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Activity at Sakurajima Volcano Intensifies
This page contains archived content and is no longer being updated. At the time of publication, it represented the best available science. However, more recent observations and studies may have rendered some content obsolete.
By mid-August, Sakurajima Volcano—one of Japan’s most active—had erupted ash at least once every week during 2010. On August 19, 2010, an ash plume was sighted at 9,000 feet (2,700 meters), according to the Tokyo Volcanic Ash Advisory Center. This natural-color satellite image shows the gray plume moving west (towards image top) from the volcano’s summit. Simultaneously, a pyroclastic flow descended the eastern slopes.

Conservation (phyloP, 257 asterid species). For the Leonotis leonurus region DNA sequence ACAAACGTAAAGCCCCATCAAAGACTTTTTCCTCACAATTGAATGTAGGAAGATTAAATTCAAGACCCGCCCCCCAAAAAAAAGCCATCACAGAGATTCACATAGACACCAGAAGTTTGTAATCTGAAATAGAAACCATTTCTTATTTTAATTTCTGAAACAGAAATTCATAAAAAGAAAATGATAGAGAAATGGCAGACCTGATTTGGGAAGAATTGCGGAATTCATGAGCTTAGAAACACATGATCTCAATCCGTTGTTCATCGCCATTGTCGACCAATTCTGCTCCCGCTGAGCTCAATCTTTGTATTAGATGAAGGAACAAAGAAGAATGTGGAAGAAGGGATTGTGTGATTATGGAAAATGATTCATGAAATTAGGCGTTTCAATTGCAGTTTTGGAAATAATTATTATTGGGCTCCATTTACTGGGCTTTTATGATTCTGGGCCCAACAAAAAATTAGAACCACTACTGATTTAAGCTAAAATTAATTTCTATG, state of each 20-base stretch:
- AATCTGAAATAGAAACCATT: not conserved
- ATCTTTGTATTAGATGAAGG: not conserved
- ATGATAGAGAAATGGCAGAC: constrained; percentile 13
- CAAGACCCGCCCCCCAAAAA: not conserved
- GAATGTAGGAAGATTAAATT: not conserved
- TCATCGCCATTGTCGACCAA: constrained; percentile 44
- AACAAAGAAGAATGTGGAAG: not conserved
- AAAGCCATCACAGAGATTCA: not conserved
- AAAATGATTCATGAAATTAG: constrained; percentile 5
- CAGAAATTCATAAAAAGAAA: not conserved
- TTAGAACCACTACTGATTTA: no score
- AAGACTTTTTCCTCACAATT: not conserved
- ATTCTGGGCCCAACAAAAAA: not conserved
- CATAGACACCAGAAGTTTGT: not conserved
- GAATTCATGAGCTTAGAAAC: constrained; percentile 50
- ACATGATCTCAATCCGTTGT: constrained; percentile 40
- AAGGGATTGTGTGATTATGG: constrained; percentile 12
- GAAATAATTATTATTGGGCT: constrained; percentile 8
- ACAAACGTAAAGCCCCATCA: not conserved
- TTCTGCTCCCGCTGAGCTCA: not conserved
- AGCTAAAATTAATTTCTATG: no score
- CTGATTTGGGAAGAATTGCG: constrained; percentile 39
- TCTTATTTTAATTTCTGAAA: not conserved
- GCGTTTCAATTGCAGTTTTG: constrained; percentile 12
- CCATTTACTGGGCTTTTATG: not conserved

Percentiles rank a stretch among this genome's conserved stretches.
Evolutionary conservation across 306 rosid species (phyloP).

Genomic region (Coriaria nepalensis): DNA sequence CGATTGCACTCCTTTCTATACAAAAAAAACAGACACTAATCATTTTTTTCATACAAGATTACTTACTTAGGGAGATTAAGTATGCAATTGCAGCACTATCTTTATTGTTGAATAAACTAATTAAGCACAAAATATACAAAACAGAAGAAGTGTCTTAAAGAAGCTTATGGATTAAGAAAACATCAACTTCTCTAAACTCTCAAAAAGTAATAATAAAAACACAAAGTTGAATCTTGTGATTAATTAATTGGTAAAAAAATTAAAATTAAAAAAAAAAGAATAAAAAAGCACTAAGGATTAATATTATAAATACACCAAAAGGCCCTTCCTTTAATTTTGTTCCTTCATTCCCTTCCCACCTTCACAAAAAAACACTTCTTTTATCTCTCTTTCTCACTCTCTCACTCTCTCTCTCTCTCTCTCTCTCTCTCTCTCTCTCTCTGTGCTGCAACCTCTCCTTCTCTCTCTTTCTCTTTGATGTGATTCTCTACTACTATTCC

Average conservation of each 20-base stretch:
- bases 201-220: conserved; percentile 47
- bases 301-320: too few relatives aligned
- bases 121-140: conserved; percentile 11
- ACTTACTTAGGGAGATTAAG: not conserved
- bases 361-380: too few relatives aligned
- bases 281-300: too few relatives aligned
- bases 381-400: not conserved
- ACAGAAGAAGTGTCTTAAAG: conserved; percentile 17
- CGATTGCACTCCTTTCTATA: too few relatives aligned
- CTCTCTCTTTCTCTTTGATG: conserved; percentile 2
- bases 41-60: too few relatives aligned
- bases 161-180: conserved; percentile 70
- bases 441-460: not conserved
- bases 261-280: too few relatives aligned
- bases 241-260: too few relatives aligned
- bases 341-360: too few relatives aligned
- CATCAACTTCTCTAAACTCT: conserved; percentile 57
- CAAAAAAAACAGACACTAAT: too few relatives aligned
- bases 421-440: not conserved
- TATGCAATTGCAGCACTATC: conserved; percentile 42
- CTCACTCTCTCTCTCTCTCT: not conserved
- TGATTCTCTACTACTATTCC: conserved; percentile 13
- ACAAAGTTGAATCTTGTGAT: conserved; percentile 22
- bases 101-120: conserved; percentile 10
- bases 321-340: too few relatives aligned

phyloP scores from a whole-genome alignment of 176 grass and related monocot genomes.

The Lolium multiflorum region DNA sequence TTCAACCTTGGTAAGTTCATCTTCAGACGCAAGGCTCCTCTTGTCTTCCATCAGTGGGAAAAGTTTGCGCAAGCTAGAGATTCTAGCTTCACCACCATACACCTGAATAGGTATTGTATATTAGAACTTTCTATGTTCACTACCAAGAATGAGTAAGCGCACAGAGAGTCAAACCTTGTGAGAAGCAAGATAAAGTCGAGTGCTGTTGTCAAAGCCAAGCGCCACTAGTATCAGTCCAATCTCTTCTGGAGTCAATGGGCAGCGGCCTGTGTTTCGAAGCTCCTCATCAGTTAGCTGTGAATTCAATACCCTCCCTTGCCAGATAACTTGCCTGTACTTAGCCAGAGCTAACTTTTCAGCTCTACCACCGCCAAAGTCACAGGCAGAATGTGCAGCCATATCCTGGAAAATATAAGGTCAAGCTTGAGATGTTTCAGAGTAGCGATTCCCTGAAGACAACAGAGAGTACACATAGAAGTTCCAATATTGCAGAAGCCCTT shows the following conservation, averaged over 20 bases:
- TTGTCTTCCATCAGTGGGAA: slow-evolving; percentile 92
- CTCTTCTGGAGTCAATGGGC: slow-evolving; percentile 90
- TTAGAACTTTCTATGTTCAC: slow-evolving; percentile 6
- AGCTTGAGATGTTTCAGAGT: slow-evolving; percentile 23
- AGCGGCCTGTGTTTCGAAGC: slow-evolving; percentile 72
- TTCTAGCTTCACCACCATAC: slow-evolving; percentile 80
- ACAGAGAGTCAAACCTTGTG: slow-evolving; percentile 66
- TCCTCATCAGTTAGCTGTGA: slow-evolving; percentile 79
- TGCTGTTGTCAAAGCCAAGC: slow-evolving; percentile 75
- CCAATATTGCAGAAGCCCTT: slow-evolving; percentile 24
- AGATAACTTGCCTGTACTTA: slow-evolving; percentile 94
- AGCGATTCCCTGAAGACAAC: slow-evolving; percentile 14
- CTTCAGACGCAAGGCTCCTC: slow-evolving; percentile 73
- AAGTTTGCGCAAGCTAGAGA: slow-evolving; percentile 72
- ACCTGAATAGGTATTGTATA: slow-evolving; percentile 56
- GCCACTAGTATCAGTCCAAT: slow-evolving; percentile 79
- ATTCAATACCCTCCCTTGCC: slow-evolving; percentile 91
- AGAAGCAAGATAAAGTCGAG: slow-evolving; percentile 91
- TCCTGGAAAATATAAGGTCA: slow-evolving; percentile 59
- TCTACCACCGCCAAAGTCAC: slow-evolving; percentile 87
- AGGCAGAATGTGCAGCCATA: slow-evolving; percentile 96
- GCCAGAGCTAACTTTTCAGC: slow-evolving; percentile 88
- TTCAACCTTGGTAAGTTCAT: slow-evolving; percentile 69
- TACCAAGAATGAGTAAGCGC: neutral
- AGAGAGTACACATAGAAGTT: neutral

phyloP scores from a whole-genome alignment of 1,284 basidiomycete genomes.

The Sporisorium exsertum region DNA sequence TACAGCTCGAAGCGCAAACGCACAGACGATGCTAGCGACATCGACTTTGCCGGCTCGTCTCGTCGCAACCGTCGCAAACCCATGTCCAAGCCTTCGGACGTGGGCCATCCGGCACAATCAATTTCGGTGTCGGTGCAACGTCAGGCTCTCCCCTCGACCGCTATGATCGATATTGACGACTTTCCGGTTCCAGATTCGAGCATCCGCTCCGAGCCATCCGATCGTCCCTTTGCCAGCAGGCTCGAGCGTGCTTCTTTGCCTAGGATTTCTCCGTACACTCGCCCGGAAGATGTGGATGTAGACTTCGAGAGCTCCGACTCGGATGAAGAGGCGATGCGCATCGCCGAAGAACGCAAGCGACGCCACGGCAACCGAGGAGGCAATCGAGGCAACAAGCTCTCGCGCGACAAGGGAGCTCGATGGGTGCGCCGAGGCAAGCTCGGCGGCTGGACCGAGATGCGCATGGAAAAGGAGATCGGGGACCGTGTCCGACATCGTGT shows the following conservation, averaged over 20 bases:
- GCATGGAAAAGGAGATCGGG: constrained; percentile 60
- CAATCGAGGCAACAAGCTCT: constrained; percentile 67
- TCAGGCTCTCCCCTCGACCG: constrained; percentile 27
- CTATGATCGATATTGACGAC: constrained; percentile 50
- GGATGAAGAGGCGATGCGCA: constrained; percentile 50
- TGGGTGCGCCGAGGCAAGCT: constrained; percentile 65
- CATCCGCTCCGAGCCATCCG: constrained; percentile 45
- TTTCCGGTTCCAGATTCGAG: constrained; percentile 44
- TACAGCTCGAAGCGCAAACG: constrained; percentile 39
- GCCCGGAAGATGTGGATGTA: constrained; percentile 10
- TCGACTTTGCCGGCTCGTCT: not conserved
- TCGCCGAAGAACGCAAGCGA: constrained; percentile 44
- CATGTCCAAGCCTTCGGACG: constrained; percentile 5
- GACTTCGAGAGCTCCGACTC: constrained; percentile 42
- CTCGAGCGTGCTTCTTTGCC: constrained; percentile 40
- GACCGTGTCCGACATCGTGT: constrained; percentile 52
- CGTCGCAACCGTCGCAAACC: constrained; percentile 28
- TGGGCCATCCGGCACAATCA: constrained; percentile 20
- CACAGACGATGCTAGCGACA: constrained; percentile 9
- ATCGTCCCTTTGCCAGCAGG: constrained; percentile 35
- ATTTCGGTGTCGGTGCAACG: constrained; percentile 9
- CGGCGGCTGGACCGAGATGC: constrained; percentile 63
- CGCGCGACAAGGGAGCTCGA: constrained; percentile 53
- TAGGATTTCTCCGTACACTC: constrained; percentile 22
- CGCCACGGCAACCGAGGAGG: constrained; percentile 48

Although Sakurajima’s activity since 1955 has been characterized by frequent small eruptions, the volcano still poses a danger to the densely-populated surroundings. Roughly 7,000 years ago Sakurajima erupted with a volcanic explosivity index (VEI) of 6, equivalent to the 1991 eruption of Mount Pinatubo.
The image was acquired by the Advanced Land Imager (ALI) aboard the Earth Observing-1 (EO-1) satellite.
NASA Earth Observatory image by Robert Simmon, using ALI data from the NASA EO-1 team. Caption by Robert Simmon.
Satellite view of an ash plume and pyroclastic flow on Sakurajima Volcano.